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What does a generator control unit do and what’s the difference between a manual and an automatic transfer switch?

Well, the difference can be profound, especially if you run a business storing perishable goods, or rely on your mains supply to power internet servers or other critical electrical appliances.

Let’s begin with a brief explanation of what a generator control is, and how a transfer switch works.

Generator control panels comprise of an electronic control unit, specifically designed to control generator functions (start/stop and shut down the generator should a fault occur; common faults may include low oil pressure, high water temperature, low coolant level, over/under voltage, over/under frequency etc), and a breaker to protect the alternator with overload protection.

A generator supply should never be connected directly to a distribution board (in parallel to the mains supply). The generator supply should be fed through a circuit breaker mounted on the generator itself, through a transfer switch and on to the distribution board/consumer unit circuit breaker. A transfer switch is a device which allows safe transfer from a primary source of power (normally mains supply) to a secondary source (normally a standby generator), by physically ‘making’ and ‘breaking’ a connection between the primary and secondary power supply, whilst maintaining isolation of each source from the other.

A ‘classic’ manual transfer switch (for use with a manual generator control panel), features a three position selector switch . It may also be fitted with warning lights, or some other method of indicating whether the mains/generator supply is available.

The first position will make the connection between the mains supply and the distribution board. This is the default position for the transfer switch when the mains supply is healthy. The second position will break the connection between the mains and the distribution board. In this position the mains supply and the generator supply are completely isolated from the distribution board and each other, preventing the possibility of the mains and generator supplies being connected simultaneously. The third position makes the connection between the generator and the distribution board and should be selected once the generator is running.

A ‘manual’ generator control unit requires an operator to physically push a button, or turn a key to start and stop the set (if the control unit has a remote start function, a switch could be wired to a remote location, or a radio frequency remote control device could be fitted to turn the set on and off). Once the set is started, the operator must then alter the position of the transfer switch, passing the load from the mains supply to the generator supply. When a healthy mains supply is restored the reverse operation must be performed. The transfer switch should be returned to the mains supply position and the generator set should be shut down manually by the operator.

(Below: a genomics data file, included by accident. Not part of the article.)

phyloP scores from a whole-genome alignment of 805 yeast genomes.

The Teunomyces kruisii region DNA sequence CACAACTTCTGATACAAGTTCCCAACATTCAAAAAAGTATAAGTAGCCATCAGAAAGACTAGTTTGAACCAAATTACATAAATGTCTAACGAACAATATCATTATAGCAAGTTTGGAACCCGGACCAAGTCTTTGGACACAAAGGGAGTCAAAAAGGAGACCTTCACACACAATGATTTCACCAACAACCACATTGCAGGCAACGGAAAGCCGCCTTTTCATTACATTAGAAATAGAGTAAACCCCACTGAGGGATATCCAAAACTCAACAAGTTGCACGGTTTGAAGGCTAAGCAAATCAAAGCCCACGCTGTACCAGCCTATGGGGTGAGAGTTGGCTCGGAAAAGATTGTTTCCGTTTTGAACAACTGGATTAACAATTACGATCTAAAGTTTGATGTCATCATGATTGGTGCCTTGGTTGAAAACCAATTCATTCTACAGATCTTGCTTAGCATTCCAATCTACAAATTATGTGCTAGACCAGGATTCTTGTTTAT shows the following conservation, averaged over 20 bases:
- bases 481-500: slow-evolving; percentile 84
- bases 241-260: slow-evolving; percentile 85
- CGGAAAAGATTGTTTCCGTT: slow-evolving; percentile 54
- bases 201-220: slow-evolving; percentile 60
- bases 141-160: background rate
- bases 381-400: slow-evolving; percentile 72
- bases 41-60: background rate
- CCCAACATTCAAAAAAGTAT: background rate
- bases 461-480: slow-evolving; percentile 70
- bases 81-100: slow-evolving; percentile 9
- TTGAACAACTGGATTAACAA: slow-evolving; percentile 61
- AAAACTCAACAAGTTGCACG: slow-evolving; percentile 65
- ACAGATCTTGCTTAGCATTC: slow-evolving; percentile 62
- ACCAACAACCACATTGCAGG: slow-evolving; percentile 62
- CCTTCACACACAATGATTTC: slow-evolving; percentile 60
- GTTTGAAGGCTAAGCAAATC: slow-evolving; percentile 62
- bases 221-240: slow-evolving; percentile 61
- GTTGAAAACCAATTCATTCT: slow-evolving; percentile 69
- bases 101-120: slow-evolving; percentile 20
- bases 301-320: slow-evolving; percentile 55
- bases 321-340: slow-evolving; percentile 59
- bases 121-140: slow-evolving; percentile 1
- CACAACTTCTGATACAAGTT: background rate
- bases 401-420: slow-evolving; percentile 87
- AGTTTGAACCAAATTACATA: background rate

By contrast, an ‘automatic’ control unit (known as an automatic transfer switch) constantly monitors the state of the mains supply. If the mains supply is interrupted, the voltage of the mains supply drops below a pre-determined level (brown-out condition) or surges above pre-determined parameters. The electronic control unit will immediately disconnect the mains supply and start the generator set. Once the generator is operating and producing a stable supply, it will transfer the load to the generator supply by energizing the motorized transfer switch. When the mains supply returns to a healthy state, it will carry out the reverse operation. The electronic control unit will then shut down the generator set and resume its monitoring function, ready for the next event. This entire procedure is carried out automatically, without the need for operator input.

Automatic mains failure transfer switch systems are very convenient, but for business owners who rely on a stable mains supply they are more than a mere convenience, they are an important safety net. The true value of standby power generation combined with an automatic switching system (automatic transfer switch) is seldom realized until an interruption in the power supply has occurred and the resulting financial consequences are felt.

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